Uffizi Gallery. Florence, Italy. October, 2014.
I would love to spend a whole day at the Uffizi Gallery (and I’m hoping I get some time to do just that before I leave Florence), but for a school field trip we did get a concise sort of introductory tour of the place.
Things are looking impressive already, and this is just the foyer next to the stairs. #fancy #MediciLiving
The hallways are lined with windows and the ceilings with frescoes
I love looking up and seeing strange motifs, symbolisms, random things, and trying to figure out what
in the hell they were thinking (because sometimes the paintings get really weird haha)
First, we visited the medieval collection. The theme was predominantly religious, and the works were not so much focused on realism, but more on a graphic, almost kooky style.
You’ll also notice that they use a lot of gold leaf, which is precious and insanely expensive and therefore is what they used for religious paintings that were also precious to them.
They also used a lot of red and blue, which is a big deal because these were also the most expensive paint pigments, and of course Jesus and Mary and other religious scenes deserve only the best materials of the time.
How kooky are these paintings?
Fast forward to the next era, The Early Renaissance, where the style is very much into realism and softer lines.
This also marked the beginning of people as painting subjects, instead of religious figures. This diptych above is of the Duke and Duchess of Urbino, by Piero della Francesca. I guess they wanted to place themselves on the same level of importance as religious figures. #notsohumblebrag
Gorgeous frame though. Gold, naturally.
Next we visited one of the most famous and influential pieces of art, Sandro Botticelli’s Birth of Venus.
Our teacher discussed in detail the different theories and ideas on the symbolisms in this painting, but basically she believes that the Birth of Venus is essentially the ‘birth of love’.
You can see tons of symbolisms in the painting alluding to love, like in this portion above, where Zephyr is blowing a gentle breeze towards Venus, and these dainty pink flowers which could symbolize the coming of Spring, or life.
And here on the other side of the painting, a girl (dressed also in florals) holding up a nice soft blanket to drape over Venus–maybe alluding to love as a blanket of protection/ safety?
And here is Venus (also the Goddess of Love), standing in the center, calm and without shame, gesturing to her heart and to her reproductive organs (to put it delicately), symbolizing the importance of both aspects (physical and spiritual/emotional) of love. She’s also standing on a shell, which could also be a symbol for her being precious, like a pearl.
Next, we viewed another famous Botticelli painting, Primavera, or Allegory of Spring.
So many gorgeous details
And floral themes
Spring = love = life
She could be pregnant, so that’s another spring = life symbolism
And in a sneaky corner, we see Zephyr again
Sue me for noticing odd details like this, but I love these sandals. They’re surprisingly modern :))
Also, don’t you love this big guy with dainty photo fingers?
Next, across the room from Birth of Venus, we viewed this gigantic triptych painting depicting the birth of Christ. It may be no accident at all that the Birth of Venus is right across the Birth of Christ. Another sneaky symbolism, perhaps? Both represent the birth of love.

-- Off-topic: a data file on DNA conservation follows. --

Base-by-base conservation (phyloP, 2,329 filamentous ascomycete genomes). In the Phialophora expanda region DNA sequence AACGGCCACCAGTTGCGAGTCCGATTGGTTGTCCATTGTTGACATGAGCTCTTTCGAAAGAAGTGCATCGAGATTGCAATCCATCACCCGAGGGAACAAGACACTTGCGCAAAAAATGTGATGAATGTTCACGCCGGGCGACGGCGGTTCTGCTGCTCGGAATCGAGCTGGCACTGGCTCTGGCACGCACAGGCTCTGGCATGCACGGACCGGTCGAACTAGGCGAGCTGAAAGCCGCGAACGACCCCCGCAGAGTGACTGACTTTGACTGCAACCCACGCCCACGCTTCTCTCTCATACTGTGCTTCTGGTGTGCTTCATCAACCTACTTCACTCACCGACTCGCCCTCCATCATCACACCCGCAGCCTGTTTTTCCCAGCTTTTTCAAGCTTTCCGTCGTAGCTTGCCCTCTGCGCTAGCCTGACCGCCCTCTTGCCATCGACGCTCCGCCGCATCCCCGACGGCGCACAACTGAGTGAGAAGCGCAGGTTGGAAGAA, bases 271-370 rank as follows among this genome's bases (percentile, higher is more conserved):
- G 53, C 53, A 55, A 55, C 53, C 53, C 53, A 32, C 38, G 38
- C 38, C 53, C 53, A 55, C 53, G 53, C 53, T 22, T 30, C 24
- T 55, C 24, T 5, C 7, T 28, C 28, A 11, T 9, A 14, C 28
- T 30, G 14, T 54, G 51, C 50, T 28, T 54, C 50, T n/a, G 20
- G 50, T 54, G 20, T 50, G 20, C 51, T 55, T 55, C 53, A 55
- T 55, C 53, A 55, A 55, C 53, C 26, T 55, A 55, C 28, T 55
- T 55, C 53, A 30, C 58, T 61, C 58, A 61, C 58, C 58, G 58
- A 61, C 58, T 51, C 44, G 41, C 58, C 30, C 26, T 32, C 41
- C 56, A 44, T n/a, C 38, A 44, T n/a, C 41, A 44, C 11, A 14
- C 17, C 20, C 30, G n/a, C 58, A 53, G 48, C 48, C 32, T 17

Of course, rich people (usually the patrons of the paintings) have the habit of asking to be painted into the historical scene as though they themselves had been spotted attending. They really thought that much of themselves.
This is a neat little detail that our teacher pointed out: the shoe. Since it is highly unlikely that the painter just happened to place a random shoe there, it is more likely a symbolism of the place where Christ was born being sacred ground (since people normally take their shoes off when entering a hallowed place).
In another Renaissance room (in a rather unassuming corner), is Leonardo da Vinci and Andrea del Verrocchio’s painting, Annunciation.
Da Vinci was also a scientist, so a lot of elements of his paintings feature anatomically correct depictions, such as the wings on the angel (which are based on bird wings).
I also love gorgeous details like this awesome table.
We passed several more rooms and halls (which I hope to visit soon), and still the ceilings had all these gorgeous frescoes
Love this trellis fresco which really makes you feel like you’re looking outside and having a Snow White moment with the birds and flowers.
And I also love these frescoes which wrap around the wooden beams of the architecture
The views out the windows didn’t hurt, either
A view of Oltrarno
A view towards Centro Storico–the duomo’s dome, Palazzo Vecchio, and the tourists milling about
A gorgeous view of the many bridges of Florence (Hello Ponte Vecchio and the Vasari Corridor, if you can spot it)
And outside on a terrace, a great closeup view of the tower of Palazzo Vecchio
A hallway with these interesting sculptures (our teacher told us this torso is her boyfriend haha)
Sculpture of a boy taking a thorn out of the sole of his foot
Painting of a lady waiting to be dressed? Or being boss.
And when you think you’re about to exit, suddenly you’re met with a bunch of Caravaggios. The Medicis seriously had too much money :)) #MediciLiving
Sacrifice of Isaac
And finally this interesting painting of Judith and Holofernes by a woman painter (a rare find)–Artemisia Gentileschi. Talk about women feeling suppressed/oppressed–why else would her subject be that of women beheading men?